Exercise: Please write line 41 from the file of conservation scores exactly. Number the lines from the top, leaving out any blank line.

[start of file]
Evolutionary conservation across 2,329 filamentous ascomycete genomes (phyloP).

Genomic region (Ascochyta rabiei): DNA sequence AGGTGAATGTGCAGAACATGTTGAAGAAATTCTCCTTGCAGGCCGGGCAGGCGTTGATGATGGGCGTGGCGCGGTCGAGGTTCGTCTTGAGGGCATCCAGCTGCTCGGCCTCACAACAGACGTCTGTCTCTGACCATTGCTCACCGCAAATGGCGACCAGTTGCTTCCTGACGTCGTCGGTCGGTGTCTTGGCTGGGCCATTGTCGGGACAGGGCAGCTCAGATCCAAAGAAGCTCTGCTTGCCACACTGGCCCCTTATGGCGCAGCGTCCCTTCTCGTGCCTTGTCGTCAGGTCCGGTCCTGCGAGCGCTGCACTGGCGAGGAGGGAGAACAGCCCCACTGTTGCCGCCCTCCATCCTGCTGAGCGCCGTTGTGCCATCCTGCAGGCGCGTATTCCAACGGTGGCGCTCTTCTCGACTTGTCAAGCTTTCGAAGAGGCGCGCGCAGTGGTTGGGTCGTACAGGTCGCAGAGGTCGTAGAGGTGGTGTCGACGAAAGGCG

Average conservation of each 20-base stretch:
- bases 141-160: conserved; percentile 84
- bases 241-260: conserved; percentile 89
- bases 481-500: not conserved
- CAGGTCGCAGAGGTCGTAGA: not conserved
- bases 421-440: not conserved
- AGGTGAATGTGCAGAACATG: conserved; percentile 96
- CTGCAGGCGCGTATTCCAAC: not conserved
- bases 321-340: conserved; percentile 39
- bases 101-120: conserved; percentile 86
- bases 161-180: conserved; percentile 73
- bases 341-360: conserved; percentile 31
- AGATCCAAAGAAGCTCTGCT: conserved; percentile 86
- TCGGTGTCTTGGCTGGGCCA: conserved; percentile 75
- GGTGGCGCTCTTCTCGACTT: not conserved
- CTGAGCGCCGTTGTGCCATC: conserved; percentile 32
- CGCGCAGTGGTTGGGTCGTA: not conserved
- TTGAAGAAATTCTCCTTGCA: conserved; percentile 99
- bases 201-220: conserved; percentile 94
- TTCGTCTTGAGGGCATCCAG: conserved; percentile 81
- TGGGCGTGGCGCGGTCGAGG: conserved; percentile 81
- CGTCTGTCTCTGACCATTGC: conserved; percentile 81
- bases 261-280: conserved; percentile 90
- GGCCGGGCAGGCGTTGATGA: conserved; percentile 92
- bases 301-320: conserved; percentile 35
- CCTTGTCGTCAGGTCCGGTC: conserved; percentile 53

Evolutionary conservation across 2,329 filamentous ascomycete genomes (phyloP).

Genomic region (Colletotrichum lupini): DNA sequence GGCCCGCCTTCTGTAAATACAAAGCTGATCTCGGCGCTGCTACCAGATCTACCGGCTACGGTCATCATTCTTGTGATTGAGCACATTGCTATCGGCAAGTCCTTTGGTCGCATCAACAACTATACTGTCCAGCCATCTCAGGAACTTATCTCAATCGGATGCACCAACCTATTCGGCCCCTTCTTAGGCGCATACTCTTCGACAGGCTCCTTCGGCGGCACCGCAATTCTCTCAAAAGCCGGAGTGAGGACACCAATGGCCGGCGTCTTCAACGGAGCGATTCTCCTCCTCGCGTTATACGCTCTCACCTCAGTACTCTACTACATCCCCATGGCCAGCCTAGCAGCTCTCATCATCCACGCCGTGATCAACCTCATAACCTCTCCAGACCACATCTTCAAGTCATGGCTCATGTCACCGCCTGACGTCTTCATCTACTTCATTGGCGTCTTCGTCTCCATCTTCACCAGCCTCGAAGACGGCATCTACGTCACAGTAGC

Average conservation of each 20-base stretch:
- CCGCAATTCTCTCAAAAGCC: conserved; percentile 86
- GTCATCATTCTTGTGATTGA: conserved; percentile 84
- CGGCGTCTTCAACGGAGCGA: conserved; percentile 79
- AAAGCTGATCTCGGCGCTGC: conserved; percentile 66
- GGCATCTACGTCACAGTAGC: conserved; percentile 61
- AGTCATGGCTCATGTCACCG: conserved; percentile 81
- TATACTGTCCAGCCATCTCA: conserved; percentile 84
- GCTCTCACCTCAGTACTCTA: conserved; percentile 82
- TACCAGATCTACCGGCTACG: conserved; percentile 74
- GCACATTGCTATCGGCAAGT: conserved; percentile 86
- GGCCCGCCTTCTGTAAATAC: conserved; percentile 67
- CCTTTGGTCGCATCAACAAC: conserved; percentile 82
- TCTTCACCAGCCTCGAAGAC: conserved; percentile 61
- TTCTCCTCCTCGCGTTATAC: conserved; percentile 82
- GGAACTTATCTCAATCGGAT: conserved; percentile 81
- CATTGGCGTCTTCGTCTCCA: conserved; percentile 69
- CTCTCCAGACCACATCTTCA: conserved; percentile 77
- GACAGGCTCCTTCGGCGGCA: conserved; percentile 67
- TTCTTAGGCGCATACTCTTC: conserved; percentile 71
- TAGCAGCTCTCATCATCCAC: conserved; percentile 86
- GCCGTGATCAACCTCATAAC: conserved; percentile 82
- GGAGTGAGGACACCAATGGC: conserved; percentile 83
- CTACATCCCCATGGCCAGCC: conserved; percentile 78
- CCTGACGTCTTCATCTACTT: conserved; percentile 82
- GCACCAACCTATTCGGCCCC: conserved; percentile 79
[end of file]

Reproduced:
- GCACATTGCTATCGGCAAGT: conserved; percentile 86